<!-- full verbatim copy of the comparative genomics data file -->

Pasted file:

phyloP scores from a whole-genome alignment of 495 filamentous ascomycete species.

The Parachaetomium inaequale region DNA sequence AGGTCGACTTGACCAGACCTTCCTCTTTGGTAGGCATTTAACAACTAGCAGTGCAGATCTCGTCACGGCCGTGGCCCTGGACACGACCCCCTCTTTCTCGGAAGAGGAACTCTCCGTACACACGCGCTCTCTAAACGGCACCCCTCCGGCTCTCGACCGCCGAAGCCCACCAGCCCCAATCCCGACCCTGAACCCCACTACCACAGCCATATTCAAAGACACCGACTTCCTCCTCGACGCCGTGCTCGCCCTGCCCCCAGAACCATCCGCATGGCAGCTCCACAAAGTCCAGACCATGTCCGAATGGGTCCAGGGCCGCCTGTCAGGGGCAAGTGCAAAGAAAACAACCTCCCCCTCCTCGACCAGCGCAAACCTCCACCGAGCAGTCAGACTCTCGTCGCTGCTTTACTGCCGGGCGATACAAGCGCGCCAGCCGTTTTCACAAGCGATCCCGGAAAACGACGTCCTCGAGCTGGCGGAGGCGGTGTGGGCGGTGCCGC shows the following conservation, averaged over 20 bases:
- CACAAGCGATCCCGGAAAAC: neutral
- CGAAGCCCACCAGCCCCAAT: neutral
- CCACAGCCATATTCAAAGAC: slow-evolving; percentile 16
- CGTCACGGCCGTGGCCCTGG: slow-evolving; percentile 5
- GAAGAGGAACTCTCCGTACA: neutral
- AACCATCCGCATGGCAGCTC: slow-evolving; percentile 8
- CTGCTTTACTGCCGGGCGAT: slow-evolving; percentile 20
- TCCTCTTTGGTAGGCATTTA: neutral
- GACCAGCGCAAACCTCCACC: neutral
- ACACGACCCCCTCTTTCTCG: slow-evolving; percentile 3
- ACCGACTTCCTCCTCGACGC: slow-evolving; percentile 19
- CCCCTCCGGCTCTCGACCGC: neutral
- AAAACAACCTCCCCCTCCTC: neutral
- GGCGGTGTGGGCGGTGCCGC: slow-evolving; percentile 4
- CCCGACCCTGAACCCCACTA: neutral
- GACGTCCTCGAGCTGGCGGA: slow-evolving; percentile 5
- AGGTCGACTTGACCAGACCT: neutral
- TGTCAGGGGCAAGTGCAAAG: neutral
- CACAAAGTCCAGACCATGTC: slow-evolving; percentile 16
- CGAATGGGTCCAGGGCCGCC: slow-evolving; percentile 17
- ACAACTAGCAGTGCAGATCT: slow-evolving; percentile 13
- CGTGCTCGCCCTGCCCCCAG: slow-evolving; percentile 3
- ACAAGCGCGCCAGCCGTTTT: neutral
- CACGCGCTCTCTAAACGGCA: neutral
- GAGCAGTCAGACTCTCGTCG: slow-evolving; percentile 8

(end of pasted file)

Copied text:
phyloP scores from a whole-genome alignment of 495 filamentous ascomycete species.

The Parachaetomium inaequale region DNA sequence AGGTCGACTTGACCAGACCTTCCTCTTTGGTAGGCATTTAACAACTAGCAGTGCAGATCTCGTCACGGCCGTGGCCCTGGACACGACCCCCTCTTTCTCGGAAGAGGAACTCTCCGTACACACGCGCTCTCTAAACGGCACCCCTCCGGCTCTCGACCGCCGAAGCCCACCAGCCCCAATCCCGACCCTGAACCCCACTACCACAGCCATATTCAAAGACACCGACTTCCTCCTCGACGCCGTGCTCGCCCTGCCCCCAGAACCATCCGCATGGCAGCTCCACAAAGTCCAGACCATGTCCGAATGGGTCCAGGGCCGCCTGTCAGGGGCAAGTGCAAAGAAAACAACCTCCCCCTCCTCGACCAGCGCAAACCTCCACCGAGCAGTCAGACTCTCGTCGCTGCTTTACTGCCGGGCGATACAAGCGCGCCAGCCGTTTTCACAAGCGATCCCGGAAAACGACGTCCTCGAGCTGGCGGAGGCGGTGTGGGCGGTGCCGC shows the following conservation, averaged over 20 bases:
- CACAAGCGATCCCGGAAAAC: neutral
- CGAAGCCCACCAGCCCCAAT: neutral
- CCACAGCCATATTCAAAGAC: slow-evolving; percentile 16
- CGTCACGGCCGTGGCCCTGG: slow-evolving; percentile 5
- GAAGAGGAACTCTCCGTACA: neutral
- AACCATCCGCATGGCAGCTC: slow-evolving; percentile 8
- CTGCTTTACTGCCGGGCGAT: slow-evolving; percentile 20
- TCCTCTTTGGTAGGCATTTA: neutral
- GACCAGCGCAAACCTCCACC: neutral
- ACACGACCCCCTCTTTCTCG: slow-evolving; percentile 3
- ACCGACTTCCTCCTCGACGC: slow-evolving; percentile 19
- CCCCTCCGGCTCTCGACCGC: neutral
- AAAACAACCTCCCCCTCCTC: neutral
- GGCGGTGTGGGCGGTGCCGC: slow-evolving; percentile 4
- CCCGACCCTGAACCCCACTA: neutral
- GACGTCCTCGAGCTGGCGGA: slow-evolving; percentile 5
- AGGTCGACTTGACCAGACCT: neutral
- TGTCAGGGGCAAGTGCAAAG: neutral
- CACAAAGTCCAGACCATGTC: slow-evolving; percentile 16
- CGAATGGGTCCAGGGCCGCC: slow-evolving; percentile 17
- ACAACTAGCAGTGCAGATCT: slow-evolving; percentile 13
- CGTGCTCGCCCTGCCCCCAG: slow-evolving; percentile 3
- ACAAGCGCGCCAGCCGTTTT: neutral
- CACGCGCTCTCTAAACGGCA: neutral
- GAGCAGTCAGACTCTCGTCG: slow-evolving; percentile 8